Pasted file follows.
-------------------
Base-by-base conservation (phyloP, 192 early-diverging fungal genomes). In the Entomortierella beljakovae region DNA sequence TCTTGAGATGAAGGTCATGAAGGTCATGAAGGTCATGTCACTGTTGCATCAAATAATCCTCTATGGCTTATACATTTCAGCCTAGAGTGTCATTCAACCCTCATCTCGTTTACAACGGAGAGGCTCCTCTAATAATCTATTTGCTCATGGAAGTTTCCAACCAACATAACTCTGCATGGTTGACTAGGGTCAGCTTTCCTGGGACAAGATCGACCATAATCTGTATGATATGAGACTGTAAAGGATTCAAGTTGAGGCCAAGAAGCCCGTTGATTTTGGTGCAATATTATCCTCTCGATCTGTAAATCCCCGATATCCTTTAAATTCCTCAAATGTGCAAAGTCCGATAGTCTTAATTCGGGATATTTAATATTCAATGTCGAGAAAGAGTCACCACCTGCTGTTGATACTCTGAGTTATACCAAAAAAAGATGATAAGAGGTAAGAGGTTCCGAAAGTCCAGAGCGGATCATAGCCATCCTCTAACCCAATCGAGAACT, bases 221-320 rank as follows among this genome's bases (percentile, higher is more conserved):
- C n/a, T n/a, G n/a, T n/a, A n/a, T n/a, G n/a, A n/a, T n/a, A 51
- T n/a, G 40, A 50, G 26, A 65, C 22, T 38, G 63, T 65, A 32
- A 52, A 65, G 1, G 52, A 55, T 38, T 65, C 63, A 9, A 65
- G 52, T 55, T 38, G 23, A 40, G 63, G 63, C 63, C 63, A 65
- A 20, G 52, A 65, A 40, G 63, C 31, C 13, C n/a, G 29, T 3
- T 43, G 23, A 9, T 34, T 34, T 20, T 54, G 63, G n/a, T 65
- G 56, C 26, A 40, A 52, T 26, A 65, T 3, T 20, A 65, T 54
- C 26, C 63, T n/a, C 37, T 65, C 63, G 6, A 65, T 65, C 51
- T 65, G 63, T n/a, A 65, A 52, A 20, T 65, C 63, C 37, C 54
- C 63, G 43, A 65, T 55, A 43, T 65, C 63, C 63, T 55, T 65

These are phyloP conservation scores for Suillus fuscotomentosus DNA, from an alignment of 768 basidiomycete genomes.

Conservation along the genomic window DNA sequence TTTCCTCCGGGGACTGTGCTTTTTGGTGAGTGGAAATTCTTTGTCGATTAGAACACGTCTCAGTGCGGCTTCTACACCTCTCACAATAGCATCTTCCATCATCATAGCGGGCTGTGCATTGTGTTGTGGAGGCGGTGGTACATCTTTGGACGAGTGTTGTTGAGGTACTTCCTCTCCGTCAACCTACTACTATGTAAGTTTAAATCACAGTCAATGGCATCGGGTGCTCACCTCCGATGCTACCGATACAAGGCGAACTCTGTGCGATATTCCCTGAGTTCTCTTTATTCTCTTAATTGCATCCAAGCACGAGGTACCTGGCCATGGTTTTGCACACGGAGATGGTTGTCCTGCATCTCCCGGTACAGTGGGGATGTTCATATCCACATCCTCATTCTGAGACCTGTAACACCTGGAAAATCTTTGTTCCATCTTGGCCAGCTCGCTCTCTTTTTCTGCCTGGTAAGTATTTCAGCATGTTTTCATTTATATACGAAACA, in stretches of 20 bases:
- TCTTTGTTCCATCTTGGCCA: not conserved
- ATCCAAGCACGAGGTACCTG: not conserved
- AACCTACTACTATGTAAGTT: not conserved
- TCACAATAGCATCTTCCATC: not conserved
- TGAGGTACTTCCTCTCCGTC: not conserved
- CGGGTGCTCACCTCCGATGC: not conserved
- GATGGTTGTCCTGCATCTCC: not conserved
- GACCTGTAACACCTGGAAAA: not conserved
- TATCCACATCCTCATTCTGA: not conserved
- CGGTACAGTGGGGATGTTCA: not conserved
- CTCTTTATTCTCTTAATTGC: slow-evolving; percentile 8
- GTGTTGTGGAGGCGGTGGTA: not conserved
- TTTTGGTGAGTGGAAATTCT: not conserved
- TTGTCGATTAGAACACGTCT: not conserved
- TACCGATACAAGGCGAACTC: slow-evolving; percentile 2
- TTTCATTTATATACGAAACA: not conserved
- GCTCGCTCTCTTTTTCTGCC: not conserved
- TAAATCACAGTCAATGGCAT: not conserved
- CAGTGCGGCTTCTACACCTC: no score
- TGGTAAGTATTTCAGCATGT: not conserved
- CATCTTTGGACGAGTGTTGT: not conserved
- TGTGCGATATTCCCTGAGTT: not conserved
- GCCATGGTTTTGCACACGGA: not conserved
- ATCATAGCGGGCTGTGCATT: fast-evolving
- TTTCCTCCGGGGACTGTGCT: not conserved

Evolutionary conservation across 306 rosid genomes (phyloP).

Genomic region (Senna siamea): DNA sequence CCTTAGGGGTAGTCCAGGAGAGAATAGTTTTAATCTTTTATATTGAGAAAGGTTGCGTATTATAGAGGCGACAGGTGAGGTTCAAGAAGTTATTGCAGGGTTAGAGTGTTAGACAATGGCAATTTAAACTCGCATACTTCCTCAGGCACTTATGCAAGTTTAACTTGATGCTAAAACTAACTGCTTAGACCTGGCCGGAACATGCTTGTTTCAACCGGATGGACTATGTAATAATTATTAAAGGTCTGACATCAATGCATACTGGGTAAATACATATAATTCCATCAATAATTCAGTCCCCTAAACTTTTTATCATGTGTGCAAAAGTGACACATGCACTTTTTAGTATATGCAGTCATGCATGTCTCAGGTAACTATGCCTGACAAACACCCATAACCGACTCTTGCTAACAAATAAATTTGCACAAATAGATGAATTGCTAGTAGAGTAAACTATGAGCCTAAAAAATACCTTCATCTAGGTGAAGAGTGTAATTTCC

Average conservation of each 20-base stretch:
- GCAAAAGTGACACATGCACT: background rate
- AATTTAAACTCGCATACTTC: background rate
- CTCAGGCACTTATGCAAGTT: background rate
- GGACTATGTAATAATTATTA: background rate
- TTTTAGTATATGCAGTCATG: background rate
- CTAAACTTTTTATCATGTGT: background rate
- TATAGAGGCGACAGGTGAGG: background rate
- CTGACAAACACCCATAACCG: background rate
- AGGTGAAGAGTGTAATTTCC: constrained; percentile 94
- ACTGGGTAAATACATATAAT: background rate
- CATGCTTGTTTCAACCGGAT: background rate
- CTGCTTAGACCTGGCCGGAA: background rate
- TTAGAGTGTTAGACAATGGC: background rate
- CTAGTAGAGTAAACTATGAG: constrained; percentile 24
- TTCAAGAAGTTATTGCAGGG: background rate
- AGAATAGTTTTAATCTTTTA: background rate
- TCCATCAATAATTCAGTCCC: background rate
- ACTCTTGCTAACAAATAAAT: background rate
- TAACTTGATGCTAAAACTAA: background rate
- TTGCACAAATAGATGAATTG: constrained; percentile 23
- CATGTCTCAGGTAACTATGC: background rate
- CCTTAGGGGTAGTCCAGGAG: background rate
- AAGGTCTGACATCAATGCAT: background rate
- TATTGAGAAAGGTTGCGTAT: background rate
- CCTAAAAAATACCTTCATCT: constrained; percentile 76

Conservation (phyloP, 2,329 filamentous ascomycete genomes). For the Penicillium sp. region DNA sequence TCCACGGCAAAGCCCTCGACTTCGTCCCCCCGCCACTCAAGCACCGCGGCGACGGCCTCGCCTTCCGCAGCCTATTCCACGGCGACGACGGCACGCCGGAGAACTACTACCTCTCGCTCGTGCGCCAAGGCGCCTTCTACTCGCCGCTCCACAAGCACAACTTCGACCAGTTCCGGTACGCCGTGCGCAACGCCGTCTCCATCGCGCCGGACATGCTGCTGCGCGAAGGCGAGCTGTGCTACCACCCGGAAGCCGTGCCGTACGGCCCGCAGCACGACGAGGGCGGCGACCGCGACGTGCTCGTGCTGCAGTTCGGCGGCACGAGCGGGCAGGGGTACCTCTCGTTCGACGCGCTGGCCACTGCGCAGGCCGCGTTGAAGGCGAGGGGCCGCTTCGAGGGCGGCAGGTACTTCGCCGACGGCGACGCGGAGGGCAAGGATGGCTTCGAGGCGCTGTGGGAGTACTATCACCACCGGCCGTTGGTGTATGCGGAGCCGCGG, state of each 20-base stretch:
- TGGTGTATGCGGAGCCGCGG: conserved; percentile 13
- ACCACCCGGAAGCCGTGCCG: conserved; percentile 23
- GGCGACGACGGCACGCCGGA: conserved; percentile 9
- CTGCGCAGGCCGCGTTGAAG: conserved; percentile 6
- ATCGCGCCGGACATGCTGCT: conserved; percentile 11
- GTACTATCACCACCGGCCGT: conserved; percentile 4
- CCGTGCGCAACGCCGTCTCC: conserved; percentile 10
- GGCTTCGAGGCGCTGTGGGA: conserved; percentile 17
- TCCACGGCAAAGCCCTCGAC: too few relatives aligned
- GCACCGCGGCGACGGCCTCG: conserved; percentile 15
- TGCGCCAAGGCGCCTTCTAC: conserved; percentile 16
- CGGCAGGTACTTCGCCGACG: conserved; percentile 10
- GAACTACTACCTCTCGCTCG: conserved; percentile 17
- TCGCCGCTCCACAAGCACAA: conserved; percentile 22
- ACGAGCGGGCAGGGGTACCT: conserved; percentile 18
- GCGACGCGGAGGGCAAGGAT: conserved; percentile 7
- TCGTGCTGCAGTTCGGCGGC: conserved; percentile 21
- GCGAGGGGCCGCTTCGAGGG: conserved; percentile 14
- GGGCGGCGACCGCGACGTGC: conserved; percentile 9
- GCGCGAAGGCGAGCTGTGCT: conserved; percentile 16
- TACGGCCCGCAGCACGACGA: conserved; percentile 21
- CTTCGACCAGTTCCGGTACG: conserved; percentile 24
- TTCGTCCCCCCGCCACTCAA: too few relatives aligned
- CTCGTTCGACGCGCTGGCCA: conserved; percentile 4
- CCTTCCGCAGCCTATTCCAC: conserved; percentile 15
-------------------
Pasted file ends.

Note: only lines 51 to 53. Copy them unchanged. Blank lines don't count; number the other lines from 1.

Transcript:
- ACTGGGTAAATACATATAAT: background rate
- CATGCTTGTTTCAACCGGAT: background rate
- CTGCTTAGACCTGGCCGGAA: background rate